Tue | Nov 29, 2022

MoBay deputy mayor calls Jamaican expats cowards

Published:Friday | August 12, 2022 | 5:38 AMChristopher Thomas/Gleaner Writer
Montego Bay Deputy Mayor Richard Vernon addresses the New Fortress Energy Foundation’s back-to-school fair held for 300 St James students on the grounds of Pier One in the western capital Thursday.
Montego Bay Deputy Mayor Richard Vernon addresses the New Fortress Energy Foundation’s back-to-school fair held for 300 St James students on the grounds of Pier One in the western capital Thursday.

WESTERN BUREAU:

Montego Bay Deputy Mayor Richard Vernon has taken a swipe at Jamaican expatriates who seek greener pastures at the expense of developing their homeland.

Vernon insisted that patriotic youths should stay in Jamaica and build their country.

“Only cowards run away to go to America because they are seeking out opportunity. Opportunities are there overseas, but do not run away and leave your country, especially leaving indefinitely, and you don't want to contribute to the further development of your country,” said Vernon.

“You same ones who are saying that the country is not going on with anything, what are you doing to develop your own country? They made the sacrifice in America and all the First-World countries so they can live the life that you admire, so do the same for your country and your parish.”

The deputy mayor made the remarks Thursday while addressing the New Fortress Energy Foundation's annual back-to-school fair at Pier One in Montego Bay, St James, where 300 students from schools across St James each received $10,000 in vouchers, supplies, medical checks, and tablets.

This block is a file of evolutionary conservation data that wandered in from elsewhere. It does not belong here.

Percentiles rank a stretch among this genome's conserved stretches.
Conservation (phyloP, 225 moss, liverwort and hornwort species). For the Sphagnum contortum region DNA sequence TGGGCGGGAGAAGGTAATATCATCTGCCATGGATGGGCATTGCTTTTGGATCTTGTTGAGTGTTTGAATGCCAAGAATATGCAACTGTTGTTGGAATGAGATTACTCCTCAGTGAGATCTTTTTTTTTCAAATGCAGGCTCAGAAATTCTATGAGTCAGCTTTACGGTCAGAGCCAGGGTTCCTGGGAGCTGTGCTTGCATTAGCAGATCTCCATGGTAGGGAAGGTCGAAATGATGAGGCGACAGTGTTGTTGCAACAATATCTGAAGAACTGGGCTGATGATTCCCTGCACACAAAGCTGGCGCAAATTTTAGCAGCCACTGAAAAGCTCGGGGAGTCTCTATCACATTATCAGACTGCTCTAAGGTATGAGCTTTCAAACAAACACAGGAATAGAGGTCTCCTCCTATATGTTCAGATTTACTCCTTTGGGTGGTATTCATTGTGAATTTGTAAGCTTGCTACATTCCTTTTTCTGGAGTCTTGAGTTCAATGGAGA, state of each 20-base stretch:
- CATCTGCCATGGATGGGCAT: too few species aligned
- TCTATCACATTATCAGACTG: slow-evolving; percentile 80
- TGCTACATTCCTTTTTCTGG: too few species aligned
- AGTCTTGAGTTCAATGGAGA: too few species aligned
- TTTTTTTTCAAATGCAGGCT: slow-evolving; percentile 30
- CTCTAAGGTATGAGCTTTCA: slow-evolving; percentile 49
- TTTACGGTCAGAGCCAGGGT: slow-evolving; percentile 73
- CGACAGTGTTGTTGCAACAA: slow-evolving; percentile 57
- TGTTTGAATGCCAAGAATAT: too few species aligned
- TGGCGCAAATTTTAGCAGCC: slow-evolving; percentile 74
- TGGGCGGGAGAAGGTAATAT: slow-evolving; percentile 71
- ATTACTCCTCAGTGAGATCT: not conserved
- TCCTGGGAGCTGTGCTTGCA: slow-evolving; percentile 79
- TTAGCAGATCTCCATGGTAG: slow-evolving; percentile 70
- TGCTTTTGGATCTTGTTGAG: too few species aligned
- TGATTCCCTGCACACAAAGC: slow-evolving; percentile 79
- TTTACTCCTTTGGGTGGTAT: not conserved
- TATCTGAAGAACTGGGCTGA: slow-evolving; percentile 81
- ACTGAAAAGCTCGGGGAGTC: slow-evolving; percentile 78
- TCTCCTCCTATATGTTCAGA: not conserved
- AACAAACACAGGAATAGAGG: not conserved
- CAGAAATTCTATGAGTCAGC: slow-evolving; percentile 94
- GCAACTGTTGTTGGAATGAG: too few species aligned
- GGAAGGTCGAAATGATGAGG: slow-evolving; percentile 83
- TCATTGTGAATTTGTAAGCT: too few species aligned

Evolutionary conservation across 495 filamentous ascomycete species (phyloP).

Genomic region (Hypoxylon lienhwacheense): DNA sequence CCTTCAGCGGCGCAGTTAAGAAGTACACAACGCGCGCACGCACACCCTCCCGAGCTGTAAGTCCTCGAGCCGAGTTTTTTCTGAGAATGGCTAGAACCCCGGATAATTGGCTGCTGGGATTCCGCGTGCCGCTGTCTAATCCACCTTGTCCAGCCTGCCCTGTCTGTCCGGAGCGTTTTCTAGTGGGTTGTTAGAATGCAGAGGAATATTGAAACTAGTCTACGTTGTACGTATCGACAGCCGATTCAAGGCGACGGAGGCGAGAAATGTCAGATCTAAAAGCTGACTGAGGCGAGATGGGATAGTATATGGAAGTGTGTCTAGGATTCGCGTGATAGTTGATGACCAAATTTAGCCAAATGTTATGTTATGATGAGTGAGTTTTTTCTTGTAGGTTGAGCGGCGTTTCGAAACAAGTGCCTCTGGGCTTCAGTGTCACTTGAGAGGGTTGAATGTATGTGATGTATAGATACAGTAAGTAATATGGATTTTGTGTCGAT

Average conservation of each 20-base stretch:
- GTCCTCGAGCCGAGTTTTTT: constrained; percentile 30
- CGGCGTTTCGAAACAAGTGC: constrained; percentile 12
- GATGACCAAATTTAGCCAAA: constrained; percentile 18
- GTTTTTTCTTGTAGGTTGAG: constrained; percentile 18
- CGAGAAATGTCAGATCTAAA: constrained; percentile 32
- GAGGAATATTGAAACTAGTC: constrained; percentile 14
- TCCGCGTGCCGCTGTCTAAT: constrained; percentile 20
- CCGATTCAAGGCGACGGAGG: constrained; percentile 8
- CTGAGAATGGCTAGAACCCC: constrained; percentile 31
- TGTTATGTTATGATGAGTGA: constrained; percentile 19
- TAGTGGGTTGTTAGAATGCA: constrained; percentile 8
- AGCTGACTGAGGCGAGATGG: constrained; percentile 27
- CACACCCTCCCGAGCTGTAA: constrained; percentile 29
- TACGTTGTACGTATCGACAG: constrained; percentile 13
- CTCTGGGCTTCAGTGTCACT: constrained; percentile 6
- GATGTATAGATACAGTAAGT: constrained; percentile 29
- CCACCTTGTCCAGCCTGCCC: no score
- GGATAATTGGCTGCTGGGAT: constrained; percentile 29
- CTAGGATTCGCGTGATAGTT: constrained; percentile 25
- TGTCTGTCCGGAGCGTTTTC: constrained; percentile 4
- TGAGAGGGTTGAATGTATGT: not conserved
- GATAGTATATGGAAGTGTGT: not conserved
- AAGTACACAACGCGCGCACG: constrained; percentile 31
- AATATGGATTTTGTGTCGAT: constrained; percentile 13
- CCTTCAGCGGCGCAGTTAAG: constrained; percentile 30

It is broadly accepted that nearly three million Jamaicans live beyond the island's shores, many of whom keep families back home afloat with remitted funds.

Net remittance inflows in 2021 totalled US$3.393 billion, an increase of 20.7 per cent on 2020, the Economic and Social Survey Jamaica shows.

His comments came two days after reports that high teacher migration rates could result in some school curricula being abandoned because of high attrition.

That inducement has increased as American teachers flee the classroom, opening up opportunities for migrants.

The Ministry of Education has indicated that it could lose approximately 1,250 teachers this year, with more than 400 educators having already left Jamaica to pursue more attractive salaries in the United States. It has been estimated that about five per cent of Jamaica's 25,000 teachers leave the profession each year.

Vernon also said that Jamaicans do not need to conform to the subculture of lottery scamming, or otherwise illicit schemes, in order to succeed.

“I see some persons in some little ways endorsing scamming, saying that the Government is not providing enough jobs and so persons have to turn to scamming. You do not need to 'chop the line', and you do not need to scam, because there are other ways out,” said Vernon.

The deputy mayor praised New Fortress for its investment in the back-to-school fair, which he said empowered students to become productive members of society.

Thursday's back-to-school fair, which New Fortress Energy hosted in collaboration with the Montego Bay Chamber of Commerce and Industry, was part of a wider national initiative that benefited 1,000 students across the parishes of St James, St Catherine, and Clarendon, where the company operates its LNG plants.

New Fortress Energy had previously held similar back-to-school fairs in Clarendon on August 9 and in St Catherine on August 10.

christopher.thomas@gleanerjm.com